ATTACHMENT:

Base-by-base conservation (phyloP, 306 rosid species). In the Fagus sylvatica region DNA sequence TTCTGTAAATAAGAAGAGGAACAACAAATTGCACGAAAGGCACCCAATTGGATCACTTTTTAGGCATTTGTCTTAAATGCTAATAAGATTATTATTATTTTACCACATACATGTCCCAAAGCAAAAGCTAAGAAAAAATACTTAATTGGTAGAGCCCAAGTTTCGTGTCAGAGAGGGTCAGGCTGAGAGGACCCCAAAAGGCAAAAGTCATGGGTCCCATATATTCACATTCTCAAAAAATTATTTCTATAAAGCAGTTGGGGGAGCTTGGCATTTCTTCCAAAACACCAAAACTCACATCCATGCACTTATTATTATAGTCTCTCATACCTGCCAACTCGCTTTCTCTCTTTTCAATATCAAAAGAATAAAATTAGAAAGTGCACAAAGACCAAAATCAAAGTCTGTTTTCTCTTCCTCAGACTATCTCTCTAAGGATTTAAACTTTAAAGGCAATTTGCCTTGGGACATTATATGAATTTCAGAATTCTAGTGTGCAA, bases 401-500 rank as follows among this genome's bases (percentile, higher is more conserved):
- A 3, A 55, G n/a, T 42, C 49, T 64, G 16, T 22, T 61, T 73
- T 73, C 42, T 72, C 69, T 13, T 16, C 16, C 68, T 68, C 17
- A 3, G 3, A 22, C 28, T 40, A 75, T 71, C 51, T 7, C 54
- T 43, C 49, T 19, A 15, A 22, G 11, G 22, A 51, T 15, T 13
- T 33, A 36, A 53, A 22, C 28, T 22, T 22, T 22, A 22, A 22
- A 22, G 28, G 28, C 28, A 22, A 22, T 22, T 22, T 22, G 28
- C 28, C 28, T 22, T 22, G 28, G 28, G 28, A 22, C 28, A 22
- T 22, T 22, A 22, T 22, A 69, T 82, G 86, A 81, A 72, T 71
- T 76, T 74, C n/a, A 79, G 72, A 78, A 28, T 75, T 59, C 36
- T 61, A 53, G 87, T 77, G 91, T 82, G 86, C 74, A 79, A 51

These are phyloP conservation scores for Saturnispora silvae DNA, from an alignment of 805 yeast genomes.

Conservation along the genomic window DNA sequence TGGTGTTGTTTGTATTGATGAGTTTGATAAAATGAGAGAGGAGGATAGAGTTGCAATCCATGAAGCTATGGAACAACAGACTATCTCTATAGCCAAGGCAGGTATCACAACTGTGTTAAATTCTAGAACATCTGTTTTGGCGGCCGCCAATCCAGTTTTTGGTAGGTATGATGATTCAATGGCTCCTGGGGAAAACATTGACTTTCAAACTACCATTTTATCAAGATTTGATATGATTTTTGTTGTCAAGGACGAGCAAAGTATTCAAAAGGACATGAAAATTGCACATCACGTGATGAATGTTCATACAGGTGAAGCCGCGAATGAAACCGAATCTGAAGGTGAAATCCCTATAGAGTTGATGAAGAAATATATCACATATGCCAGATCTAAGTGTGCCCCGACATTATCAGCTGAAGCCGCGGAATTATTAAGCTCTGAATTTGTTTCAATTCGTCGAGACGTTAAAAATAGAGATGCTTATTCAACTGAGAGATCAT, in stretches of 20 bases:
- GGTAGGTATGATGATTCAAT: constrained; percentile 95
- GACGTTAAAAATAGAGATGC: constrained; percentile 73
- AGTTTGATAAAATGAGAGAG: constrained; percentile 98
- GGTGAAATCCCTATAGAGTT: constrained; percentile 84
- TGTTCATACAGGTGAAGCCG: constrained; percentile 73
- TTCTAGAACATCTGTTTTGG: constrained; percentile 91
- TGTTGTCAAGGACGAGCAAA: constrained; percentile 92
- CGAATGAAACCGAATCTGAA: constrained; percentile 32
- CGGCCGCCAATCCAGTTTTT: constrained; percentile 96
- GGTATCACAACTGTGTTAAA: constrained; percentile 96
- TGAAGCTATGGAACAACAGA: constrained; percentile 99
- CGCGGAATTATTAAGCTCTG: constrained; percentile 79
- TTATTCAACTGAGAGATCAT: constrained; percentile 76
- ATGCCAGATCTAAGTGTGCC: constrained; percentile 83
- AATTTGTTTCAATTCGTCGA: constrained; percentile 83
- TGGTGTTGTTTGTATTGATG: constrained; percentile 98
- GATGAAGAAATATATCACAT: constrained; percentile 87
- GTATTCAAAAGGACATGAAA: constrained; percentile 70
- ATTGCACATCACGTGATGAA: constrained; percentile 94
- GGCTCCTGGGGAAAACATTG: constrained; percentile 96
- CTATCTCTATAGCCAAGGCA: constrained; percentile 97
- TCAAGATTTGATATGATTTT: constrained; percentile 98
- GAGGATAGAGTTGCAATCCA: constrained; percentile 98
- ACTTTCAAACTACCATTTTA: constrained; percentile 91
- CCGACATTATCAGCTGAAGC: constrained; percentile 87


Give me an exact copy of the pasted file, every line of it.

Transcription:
Base-by-base conservation (phyloP, 306 rosid species). In the Fagus sylvatica region DNA sequence TTCTGTAAATAAGAAGAGGAACAACAAATTGCACGAAAGGCACCCAATTGGATCACTTTTTAGGCATTTGTCTTAAATGCTAATAAGATTATTATTATTTTACCACATACATGTCCCAAAGCAAAAGCTAAGAAAAAATACTTAATTGGTAGAGCCCAAGTTTCGTGTCAGAGAGGGTCAGGCTGAGAGGACCCCAAAAGGCAAAAGTCATGGGTCCCATATATTCACATTCTCAAAAAATTATTTCTATAAAGCAGTTGGGGGAGCTTGGCATTTCTTCCAAAACACCAAAACTCACATCCATGCACTTATTATTATAGTCTCTCATACCTGCCAACTCGCTTTCTCTCTTTTCAATATCAAAAGAATAAAATTAGAAAGTGCACAAAGACCAAAATCAAAGTCTGTTTTCTCTTCCTCAGACTATCTCTCTAAGGATTTAAACTTTAAAGGCAATTTGCCTTGGGACATTATATGAATTTCAGAATTCTAGTGTGCAA, bases 401-500 rank as follows among this genome's bases (percentile, higher is more conserved):
- A 3, A 55, G n/a, T 42, C 49, T 64, G 16, T 22, T 61, T 73
- T 73, C 42, T 72, C 69, T 13, T 16, C 16, C 68, T 68, C 17
- A 3, G 3, A 22, C 28, T 40, A 75, T 71, C 51, T 7, C 54
- T 43, C 49, T 19, A 15, A 22, G 11, G 22, A 51, T 15, T 13
- T 33, A 36, A 53, A 22, C 28, T 22, T 22, T 22, A 22, A 22
- A 22, G 28, G 28, C 28, A 22, A 22, T 22, T 22, T 22, G 28
- C 28, C 28, T 22, T 22, G 28, G 28, G 28, A 22, C 28, A 22
- T 22, T 22, A 22, T 22, A 69, T 82, G 86, A 81, A 72, T 71
- T 76, T 74, C n/a, A 79, G 72, A 78, A 28, T 75, T 59, C 36
- T 61, A 53, G 87, T 77, G 91, T 82, G 86, C 74, A 79, A 51

These are phyloP conservation scores for Saturnispora silvae DNA, from an alignment of 805 yeast genomes.

Conservation along the genomic window DNA sequence TGGTGTTGTTTGTATTGATGAGTTTGATAAAATGAGAGAGGAGGATAGAGTTGCAATCCATGAAGCTATGGAACAACAGACTATCTCTATAGCCAAGGCAGGTATCACAACTGTGTTAAATTCTAGAACATCTGTTTTGGCGGCCGCCAATCCAGTTTTTGGTAGGTATGATGATTCAATGGCTCCTGGGGAAAACATTGACTTTCAAACTACCATTTTATCAAGATTTGATATGATTTTTGTTGTCAAGGACGAGCAAAGTATTCAAAAGGACATGAAAATTGCACATCACGTGATGAATGTTCATACAGGTGAAGCCGCGAATGAAACCGAATCTGAAGGTGAAATCCCTATAGAGTTGATGAAGAAATATATCACATATGCCAGATCTAAGTGTGCCCCGACATTATCAGCTGAAGCCGCGGAATTATTAAGCTCTGAATTTGTTTCAATTCGTCGAGACGTTAAAAATAGAGATGCTTATTCAACTGAGAGATCAT, in stretches of 20 bases:
- GGTAGGTATGATGATTCAAT: constrained; percentile 95
- GACGTTAAAAATAGAGATGC: constrained; percentile 73
- AGTTTGATAAAATGAGAGAG: constrained; percentile 98
- GGTGAAATCCCTATAGAGTT: constrained; percentile 84
- TGTTCATACAGGTGAAGCCG: constrained; percentile 73
- TTCTAGAACATCTGTTTTGG: constrained; percentile 91
- TGTTGTCAAGGACGAGCAAA: constrained; percentile 92
- CGAATGAAACCGAATCTGAA: constrained; percentile 32
- CGGCCGCCAATCCAGTTTTT: constrained; percentile 96
- GGTATCACAACTGTGTTAAA: constrained; percentile 96
- TGAAGCTATGGAACAACAGA: constrained; percentile 99
- CGCGGAATTATTAAGCTCTG: constrained; percentile 79
- TTATTCAACTGAGAGATCAT: constrained; percentile 76
- ATGCCAGATCTAAGTGTGCC: constrained; percentile 83
- AATTTGTTTCAATTCGTCGA: constrained; percentile 83
- TGGTGTTGTTTGTATTGATG: constrained; percentile 98
- GATGAAGAAATATATCACAT: constrained; percentile 87
- GTATTCAAAAGGACATGAAA: constrained; percentile 70
- ATTGCACATCACGTGATGAA: constrained; percentile 94
- GGCTCCTGGGGAAAACATTG: constrained; percentile 96
- CTATCTCTATAGCCAAGGCA: constrained; percentile 97
- TCAAGATTTGATATGATTTT: constrained; percentile 98
- GAGGATAGAGTTGCAATCCA: constrained; percentile 98
- ACTTTCAAACTACCATTTTA: constrained; percentile 91
- CCGACATTATCAGCTGAAGC: constrained; percentile 87